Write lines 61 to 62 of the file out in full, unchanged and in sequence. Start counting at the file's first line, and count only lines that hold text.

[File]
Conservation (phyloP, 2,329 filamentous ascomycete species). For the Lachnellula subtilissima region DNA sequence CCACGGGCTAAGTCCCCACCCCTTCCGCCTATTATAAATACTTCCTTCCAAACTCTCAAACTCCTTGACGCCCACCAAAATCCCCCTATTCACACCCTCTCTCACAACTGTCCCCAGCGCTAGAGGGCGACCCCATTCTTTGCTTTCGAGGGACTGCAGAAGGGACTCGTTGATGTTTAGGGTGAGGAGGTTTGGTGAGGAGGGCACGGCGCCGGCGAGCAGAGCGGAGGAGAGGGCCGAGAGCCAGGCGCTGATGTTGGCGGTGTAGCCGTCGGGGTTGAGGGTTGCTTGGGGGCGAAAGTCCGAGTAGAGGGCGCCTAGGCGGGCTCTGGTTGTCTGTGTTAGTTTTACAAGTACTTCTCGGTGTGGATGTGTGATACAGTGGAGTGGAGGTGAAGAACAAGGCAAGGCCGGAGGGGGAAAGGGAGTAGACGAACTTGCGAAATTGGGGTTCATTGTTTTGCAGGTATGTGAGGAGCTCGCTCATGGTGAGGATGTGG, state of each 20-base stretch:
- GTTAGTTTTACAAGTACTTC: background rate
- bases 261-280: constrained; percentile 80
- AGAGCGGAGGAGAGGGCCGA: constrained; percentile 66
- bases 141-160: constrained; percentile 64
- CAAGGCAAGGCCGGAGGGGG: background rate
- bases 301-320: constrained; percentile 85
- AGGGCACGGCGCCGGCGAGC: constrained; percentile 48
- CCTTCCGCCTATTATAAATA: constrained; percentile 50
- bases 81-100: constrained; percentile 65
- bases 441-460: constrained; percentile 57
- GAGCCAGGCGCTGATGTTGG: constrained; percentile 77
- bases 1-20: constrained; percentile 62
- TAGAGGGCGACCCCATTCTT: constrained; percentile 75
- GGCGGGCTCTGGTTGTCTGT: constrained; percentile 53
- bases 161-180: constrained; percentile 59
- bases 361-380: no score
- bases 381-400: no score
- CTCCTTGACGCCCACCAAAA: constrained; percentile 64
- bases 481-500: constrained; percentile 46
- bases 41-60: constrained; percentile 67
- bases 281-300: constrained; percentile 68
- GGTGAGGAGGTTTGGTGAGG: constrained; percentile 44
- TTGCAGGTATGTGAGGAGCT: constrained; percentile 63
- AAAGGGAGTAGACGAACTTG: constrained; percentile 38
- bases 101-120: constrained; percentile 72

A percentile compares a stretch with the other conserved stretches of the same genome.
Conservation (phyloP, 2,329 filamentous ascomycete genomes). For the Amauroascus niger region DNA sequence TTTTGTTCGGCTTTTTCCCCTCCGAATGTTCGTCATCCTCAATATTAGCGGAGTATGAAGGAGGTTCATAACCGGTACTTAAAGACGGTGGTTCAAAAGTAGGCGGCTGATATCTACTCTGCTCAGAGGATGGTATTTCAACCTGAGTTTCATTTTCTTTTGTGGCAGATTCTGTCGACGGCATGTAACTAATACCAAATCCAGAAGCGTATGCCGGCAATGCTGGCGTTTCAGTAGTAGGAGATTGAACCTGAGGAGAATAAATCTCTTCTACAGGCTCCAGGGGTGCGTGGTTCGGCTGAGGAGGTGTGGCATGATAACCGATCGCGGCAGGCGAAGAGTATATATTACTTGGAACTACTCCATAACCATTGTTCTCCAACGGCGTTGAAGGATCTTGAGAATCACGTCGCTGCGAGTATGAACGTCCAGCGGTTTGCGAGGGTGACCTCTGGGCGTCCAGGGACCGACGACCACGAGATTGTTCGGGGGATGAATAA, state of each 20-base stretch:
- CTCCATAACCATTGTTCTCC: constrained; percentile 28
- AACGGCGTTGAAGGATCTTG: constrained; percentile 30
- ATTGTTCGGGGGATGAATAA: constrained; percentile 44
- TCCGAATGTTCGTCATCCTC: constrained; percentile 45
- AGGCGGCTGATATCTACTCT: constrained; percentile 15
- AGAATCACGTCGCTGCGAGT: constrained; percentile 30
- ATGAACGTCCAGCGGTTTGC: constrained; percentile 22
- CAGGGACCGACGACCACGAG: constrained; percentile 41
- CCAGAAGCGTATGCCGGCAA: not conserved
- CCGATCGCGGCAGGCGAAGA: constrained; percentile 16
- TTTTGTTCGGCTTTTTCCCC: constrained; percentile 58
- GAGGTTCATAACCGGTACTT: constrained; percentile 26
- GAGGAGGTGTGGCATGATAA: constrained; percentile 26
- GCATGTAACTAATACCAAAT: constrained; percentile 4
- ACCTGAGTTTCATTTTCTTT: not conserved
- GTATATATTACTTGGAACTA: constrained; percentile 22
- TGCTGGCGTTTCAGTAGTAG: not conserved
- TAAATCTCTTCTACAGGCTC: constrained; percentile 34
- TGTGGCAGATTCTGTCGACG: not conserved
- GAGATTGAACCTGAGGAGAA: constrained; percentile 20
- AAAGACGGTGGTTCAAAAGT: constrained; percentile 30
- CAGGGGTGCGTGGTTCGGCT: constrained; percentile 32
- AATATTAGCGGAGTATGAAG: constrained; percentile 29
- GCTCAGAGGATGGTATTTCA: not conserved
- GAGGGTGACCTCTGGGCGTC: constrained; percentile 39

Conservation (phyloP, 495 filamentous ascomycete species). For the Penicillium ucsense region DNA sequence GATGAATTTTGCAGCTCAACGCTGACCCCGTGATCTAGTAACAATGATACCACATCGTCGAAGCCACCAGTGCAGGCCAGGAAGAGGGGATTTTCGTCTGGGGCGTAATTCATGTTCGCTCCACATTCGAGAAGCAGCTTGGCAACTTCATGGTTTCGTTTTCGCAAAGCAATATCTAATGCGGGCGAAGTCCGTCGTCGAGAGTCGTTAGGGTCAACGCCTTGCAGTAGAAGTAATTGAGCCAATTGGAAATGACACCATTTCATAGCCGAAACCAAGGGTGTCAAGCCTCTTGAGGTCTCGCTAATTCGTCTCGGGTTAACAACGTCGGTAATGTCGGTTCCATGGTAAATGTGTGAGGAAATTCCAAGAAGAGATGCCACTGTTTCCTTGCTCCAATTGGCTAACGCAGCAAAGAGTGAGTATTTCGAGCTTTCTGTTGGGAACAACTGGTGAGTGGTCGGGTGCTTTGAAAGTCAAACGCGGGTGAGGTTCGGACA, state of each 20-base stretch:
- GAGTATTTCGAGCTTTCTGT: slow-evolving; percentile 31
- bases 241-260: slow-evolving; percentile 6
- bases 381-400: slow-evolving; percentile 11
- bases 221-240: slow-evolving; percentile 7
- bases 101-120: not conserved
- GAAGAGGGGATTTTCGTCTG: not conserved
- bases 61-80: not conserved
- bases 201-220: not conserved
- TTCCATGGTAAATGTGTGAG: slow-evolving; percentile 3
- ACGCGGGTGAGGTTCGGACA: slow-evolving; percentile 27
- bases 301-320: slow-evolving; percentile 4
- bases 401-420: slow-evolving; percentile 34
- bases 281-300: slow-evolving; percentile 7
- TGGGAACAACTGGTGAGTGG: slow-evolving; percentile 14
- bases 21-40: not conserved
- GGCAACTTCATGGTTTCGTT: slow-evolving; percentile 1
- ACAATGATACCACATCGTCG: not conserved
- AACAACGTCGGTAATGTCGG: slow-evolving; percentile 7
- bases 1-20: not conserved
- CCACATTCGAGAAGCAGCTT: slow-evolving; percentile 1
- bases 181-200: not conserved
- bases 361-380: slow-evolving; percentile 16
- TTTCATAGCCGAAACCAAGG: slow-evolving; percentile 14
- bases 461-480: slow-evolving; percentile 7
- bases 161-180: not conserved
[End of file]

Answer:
- bases 61-80: not conserved
- bases 201-220: not conserved